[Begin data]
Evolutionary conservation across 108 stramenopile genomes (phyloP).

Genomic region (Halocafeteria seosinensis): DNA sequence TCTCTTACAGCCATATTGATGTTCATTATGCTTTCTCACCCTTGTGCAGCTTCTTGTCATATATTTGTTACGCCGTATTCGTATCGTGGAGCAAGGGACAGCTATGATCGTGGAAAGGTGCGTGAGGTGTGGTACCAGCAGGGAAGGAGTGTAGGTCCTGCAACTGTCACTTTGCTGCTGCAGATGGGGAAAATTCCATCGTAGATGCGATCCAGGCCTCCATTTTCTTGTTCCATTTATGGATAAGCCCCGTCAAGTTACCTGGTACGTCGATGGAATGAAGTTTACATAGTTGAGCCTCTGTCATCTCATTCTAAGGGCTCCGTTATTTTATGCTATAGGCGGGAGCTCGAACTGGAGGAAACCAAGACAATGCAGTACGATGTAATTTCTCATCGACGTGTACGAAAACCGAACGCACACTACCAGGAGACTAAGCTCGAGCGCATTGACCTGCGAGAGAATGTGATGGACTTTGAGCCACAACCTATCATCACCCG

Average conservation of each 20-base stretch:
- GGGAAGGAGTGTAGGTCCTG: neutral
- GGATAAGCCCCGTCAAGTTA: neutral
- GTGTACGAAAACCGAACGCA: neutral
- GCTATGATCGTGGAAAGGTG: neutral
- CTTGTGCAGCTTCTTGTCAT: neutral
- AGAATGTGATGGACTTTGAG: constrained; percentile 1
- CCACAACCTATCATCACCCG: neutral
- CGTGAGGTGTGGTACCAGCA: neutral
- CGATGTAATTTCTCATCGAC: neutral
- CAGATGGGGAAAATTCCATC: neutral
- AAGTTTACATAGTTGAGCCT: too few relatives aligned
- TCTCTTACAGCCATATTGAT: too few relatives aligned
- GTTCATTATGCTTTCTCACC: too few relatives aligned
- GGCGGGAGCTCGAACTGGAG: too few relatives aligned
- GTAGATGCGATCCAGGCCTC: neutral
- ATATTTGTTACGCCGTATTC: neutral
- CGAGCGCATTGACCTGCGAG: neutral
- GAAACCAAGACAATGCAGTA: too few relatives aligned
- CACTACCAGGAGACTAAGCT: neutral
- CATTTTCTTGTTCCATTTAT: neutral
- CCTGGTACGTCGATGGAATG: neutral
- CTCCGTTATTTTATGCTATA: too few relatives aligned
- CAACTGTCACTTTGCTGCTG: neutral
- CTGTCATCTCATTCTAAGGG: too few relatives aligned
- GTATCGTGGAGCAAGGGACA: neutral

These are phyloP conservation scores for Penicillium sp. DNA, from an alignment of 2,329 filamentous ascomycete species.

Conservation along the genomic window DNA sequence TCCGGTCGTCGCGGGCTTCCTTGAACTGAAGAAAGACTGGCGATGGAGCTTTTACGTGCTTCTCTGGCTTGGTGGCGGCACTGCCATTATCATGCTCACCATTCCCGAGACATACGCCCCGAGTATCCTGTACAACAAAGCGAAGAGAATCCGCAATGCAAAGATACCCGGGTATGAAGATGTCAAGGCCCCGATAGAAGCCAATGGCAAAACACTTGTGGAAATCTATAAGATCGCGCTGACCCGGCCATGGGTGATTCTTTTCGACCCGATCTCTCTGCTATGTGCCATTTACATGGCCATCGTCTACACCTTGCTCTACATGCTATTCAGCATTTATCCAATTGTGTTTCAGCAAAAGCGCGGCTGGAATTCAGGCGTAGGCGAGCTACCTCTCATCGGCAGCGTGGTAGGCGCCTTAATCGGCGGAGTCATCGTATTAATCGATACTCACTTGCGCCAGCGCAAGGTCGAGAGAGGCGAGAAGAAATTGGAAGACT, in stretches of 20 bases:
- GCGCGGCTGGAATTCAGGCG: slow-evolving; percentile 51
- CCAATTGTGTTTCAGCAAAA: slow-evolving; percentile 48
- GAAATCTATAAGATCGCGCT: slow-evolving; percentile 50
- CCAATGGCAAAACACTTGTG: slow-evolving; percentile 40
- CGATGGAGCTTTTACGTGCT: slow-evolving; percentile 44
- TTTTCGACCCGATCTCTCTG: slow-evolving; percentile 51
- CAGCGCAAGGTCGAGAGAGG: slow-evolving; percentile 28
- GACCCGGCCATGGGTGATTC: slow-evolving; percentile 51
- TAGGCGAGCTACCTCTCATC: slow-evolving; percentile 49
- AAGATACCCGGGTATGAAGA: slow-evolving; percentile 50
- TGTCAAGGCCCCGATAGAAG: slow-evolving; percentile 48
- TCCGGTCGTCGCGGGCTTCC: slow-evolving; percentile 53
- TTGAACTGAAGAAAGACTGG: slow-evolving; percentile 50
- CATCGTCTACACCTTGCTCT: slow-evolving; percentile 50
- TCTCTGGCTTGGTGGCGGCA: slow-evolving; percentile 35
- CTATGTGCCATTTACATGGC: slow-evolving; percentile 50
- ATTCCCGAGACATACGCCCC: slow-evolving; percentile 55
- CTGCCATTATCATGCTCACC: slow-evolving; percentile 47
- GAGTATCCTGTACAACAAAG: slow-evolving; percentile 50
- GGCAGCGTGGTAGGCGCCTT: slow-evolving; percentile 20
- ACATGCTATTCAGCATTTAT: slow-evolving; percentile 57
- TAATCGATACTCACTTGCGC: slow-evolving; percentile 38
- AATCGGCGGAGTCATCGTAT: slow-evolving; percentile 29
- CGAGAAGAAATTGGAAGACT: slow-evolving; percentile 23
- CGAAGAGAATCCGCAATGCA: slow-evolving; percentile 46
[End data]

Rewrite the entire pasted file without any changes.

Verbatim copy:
Evolutionary conservation across 108 stramenopile genomes (phyloP).

Genomic region (Halocafeteria seosinensis): DNA sequence TCTCTTACAGCCATATTGATGTTCATTATGCTTTCTCACCCTTGTGCAGCTTCTTGTCATATATTTGTTACGCCGTATTCGTATCGTGGAGCAAGGGACAGCTATGATCGTGGAAAGGTGCGTGAGGTGTGGTACCAGCAGGGAAGGAGTGTAGGTCCTGCAACTGTCACTTTGCTGCTGCAGATGGGGAAAATTCCATCGTAGATGCGATCCAGGCCTCCATTTTCTTGTTCCATTTATGGATAAGCCCCGTCAAGTTACCTGGTACGTCGATGGAATGAAGTTTACATAGTTGAGCCTCTGTCATCTCATTCTAAGGGCTCCGTTATTTTATGCTATAGGCGGGAGCTCGAACTGGAGGAAACCAAGACAATGCAGTACGATGTAATTTCTCATCGACGTGTACGAAAACCGAACGCACACTACCAGGAGACTAAGCTCGAGCGCATTGACCTGCGAGAGAATGTGATGGACTTTGAGCCACAACCTATCATCACCCG

Average conservation of each 20-base stretch:
- GGGAAGGAGTGTAGGTCCTG: neutral
- GGATAAGCCCCGTCAAGTTA: neutral
- GTGTACGAAAACCGAACGCA: neutral
- GCTATGATCGTGGAAAGGTG: neutral
- CTTGTGCAGCTTCTTGTCAT: neutral
- AGAATGTGATGGACTTTGAG: constrained; percentile 1
- CCACAACCTATCATCACCCG: neutral
- CGTGAGGTGTGGTACCAGCA: neutral
- CGATGTAATTTCTCATCGAC: neutral
- CAGATGGGGAAAATTCCATC: neutral
- AAGTTTACATAGTTGAGCCT: too few relatives aligned
- TCTCTTACAGCCATATTGAT: too few relatives aligned
- GTTCATTATGCTTTCTCACC: too few relatives aligned
- GGCGGGAGCTCGAACTGGAG: too few relatives aligned
- GTAGATGCGATCCAGGCCTC: neutral
- ATATTTGTTACGCCGTATTC: neutral
- CGAGCGCATTGACCTGCGAG: neutral
- GAAACCAAGACAATGCAGTA: too few relatives aligned
- CACTACCAGGAGACTAAGCT: neutral
- CATTTTCTTGTTCCATTTAT: neutral
- CCTGGTACGTCGATGGAATG: neutral
- CTCCGTTATTTTATGCTATA: too few relatives aligned
- CAACTGTCACTTTGCTGCTG: neutral
- CTGTCATCTCATTCTAAGGG: too few relatives aligned
- GTATCGTGGAGCAAGGGACA: neutral

These are phyloP conservation scores for Penicillium sp. DNA, from an alignment of 2,329 filamentous ascomycete species.

Conservation along the genomic window DNA sequence TCCGGTCGTCGCGGGCTTCCTTGAACTGAAGAAAGACTGGCGATGGAGCTTTTACGTGCTTCTCTGGCTTGGTGGCGGCACTGCCATTATCATGCTCACCATTCCCGAGACATACGCCCCGAGTATCCTGTACAACAAAGCGAAGAGAATCCGCAATGCAAAGATACCCGGGTATGAAGATGTCAAGGCCCCGATAGAAGCCAATGGCAAAACACTTGTGGAAATCTATAAGATCGCGCTGACCCGGCCATGGGTGATTCTTTTCGACCCGATCTCTCTGCTATGTGCCATTTACATGGCCATCGTCTACACCTTGCTCTACATGCTATTCAGCATTTATCCAATTGTGTTTCAGCAAAAGCGCGGCTGGAATTCAGGCGTAGGCGAGCTACCTCTCATCGGCAGCGTGGTAGGCGCCTTAATCGGCGGAGTCATCGTATTAATCGATACTCACTTGCGCCAGCGCAAGGTCGAGAGAGGCGAGAAGAAATTGGAAGACT, in stretches of 20 bases:
- GCGCGGCTGGAATTCAGGCG: slow-evolving; percentile 51
- CCAATTGTGTTTCAGCAAAA: slow-evolving; percentile 48
- GAAATCTATAAGATCGCGCT: slow-evolving; percentile 50
- CCAATGGCAAAACACTTGTG: slow-evolving; percentile 40
- CGATGGAGCTTTTACGTGCT: slow-evolving; percentile 44
- TTTTCGACCCGATCTCTCTG: slow-evolving; percentile 51
- CAGCGCAAGGTCGAGAGAGG: slow-evolving; percentile 28
- GACCCGGCCATGGGTGATTC: slow-evolving; percentile 51
- TAGGCGAGCTACCTCTCATC: slow-evolving; percentile 49
- AAGATACCCGGGTATGAAGA: slow-evolving; percentile 50
- TGTCAAGGCCCCGATAGAAG: slow-evolving; percentile 48
- TCCGGTCGTCGCGGGCTTCC: slow-evolving; percentile 53
- TTGAACTGAAGAAAGACTGG: slow-evolving; percentile 50
- CATCGTCTACACCTTGCTCT: slow-evolving; percentile 50
- TCTCTGGCTTGGTGGCGGCA: slow-evolving; percentile 35
- CTATGTGCCATTTACATGGC: slow-evolving; percentile 50
- ATTCCCGAGACATACGCCCC: slow-evolving; percentile 55
- CTGCCATTATCATGCTCACC: slow-evolving; percentile 47
- GAGTATCCTGTACAACAAAG: slow-evolving; percentile 50
- GGCAGCGTGGTAGGCGCCTT: slow-evolving; percentile 20
- ACATGCTATTCAGCATTTAT: slow-evolving; percentile 57
- TAATCGATACTCACTTGCGC: slow-evolving; percentile 38
- AATCGGCGGAGTCATCGTAT: slow-evolving; percentile 29
- CGAGAAGAAATTGGAAGACT: slow-evolving; percentile 23
- CGAAGAGAATCCGCAATGCA: slow-evolving; percentile 46